Surveys Raise Doubts on Virtualization Security
Migration to virtualization won't be the quick transition that some technology evangelists have predicted, according to recent surveys by two IT security companies. Nor is virtualization as secure as many might want it to be.
Virtualization security appeared to be a doubtful matter for nearly half of respondents in a survey released on Monday by San Francisco-based network security firm nCircle Inc.
In that survey, 47 percent of the study's more than 200 respondents said they didn't think the security methodologies around current virtualization programs were sound at all. Another seven percent of respondents ranked virtualization security in the "maybe/ depends" category.
"Security professionals are generally and rightfully always somewhat skeptical about new technologies," said nCircle's Director of Security Operations Andrew Storms. "I think seasoned veterans understand that technology can be both an enabler and a hindrance to solving any problem, security not excluded. How, when, where and why technologies are introduced to solve a problem is what matters most."
The jury is still out on virtualization security, which accounts for the split results found in nCircle's poll, Storms said.
The need for virtualization is clear. It's easier to roll out a new virtual guest system than it is to go into a room and push out a physical server. Moreover, a second survey, published this week by St. Paul, Minn.-based Shavlik Technologies, found that virtual machines are quickly becoming a fixture in many organizations.
Shavlik's survey polled VMworld 2008 conference attendees in a sample of nearly 300 IT, virtualization and security specialists. The survey found that security lagged despite virtualization rollouts. More than 80 percent of IT managers rated securing these virtual machines as "very important to critical," but only 35 percent had actually secured them, Shavlik's study found.
"Companies recognize the benefits of virtualization but are slower at implementing the security measures needed to protect their available information assets," said Chris Schwartzbauer, Shavlik's vice president of worldwide field operations.
While that's a problem now, virtualization offers some benefits.
"Increased investment in automating and simplifying the elements of securing virtual machines represents a significant challenge, but also an opportunity for companies to increase operational efficiencies and reduce the total cost of managing the security of virtual systems," Schwartzbauer explained.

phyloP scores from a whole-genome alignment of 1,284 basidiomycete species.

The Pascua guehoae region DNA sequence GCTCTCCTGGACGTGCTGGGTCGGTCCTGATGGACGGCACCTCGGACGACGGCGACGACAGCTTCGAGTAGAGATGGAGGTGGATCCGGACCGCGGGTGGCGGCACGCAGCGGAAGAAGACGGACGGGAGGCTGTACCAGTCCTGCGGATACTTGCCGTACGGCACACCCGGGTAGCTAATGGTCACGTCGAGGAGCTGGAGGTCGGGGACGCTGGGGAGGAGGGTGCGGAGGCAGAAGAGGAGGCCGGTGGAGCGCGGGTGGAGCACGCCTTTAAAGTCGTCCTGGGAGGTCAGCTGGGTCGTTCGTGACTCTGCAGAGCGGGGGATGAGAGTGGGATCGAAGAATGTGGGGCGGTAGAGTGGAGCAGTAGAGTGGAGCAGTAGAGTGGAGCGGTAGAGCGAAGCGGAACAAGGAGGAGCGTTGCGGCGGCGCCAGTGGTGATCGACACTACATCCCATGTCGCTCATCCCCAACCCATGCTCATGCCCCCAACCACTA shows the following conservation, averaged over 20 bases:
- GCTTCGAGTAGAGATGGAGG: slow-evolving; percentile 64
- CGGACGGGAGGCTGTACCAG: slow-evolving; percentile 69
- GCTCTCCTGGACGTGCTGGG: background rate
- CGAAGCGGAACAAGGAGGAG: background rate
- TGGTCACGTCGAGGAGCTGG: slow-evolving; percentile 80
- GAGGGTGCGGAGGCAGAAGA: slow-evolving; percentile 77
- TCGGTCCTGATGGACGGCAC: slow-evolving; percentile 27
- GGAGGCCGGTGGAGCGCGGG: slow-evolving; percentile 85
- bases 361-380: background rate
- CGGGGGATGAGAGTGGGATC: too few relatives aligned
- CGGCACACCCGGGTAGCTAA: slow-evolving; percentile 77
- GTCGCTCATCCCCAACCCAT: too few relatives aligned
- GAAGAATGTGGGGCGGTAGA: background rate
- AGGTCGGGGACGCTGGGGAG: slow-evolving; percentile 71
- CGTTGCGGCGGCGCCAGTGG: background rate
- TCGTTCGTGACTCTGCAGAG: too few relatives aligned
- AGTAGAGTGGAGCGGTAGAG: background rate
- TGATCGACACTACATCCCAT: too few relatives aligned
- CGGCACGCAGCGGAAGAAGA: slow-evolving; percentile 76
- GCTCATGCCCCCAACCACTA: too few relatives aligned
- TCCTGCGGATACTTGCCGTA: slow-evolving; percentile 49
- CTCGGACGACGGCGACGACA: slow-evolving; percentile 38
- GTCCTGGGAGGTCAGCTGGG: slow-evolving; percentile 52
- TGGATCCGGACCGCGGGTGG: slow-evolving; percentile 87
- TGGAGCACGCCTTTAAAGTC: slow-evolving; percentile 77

Virtualization marks a shift in thinking, as described in a landmark speech by VMware's President and CEO Paul Maritz. He said the IT infrastructure should be treated as "a single giant computer on which applications can be provisioned in a more manageable, scalable way."
Maritz and other virtualization proponents insist that the IT community's attention will shift from devices and applications themselves to the customized needs of users and enterprisers.
Security, when used with virtualization, needs to be platform agnostic, just like the information it protects, according to Storms and some of his peers. However, it's important to stay focused on the main goal in information security: preventing breaches.
"Still there's the realization that information is everywhere. And honestly, we need not be too concerned if it resides on physical or virtual servers," Storms said. "What matters is that we consider information protection mechanisms that follow the information."
To protect IT assets, it's important to follow best practices and work toward achieving compliance in approved system configurations, he added.
Jabulani Leffall is an award-winning journalist whose work has appeared in the Financial Times of London, Investor's Business Daily, The Economist and CFO Magazine, among others.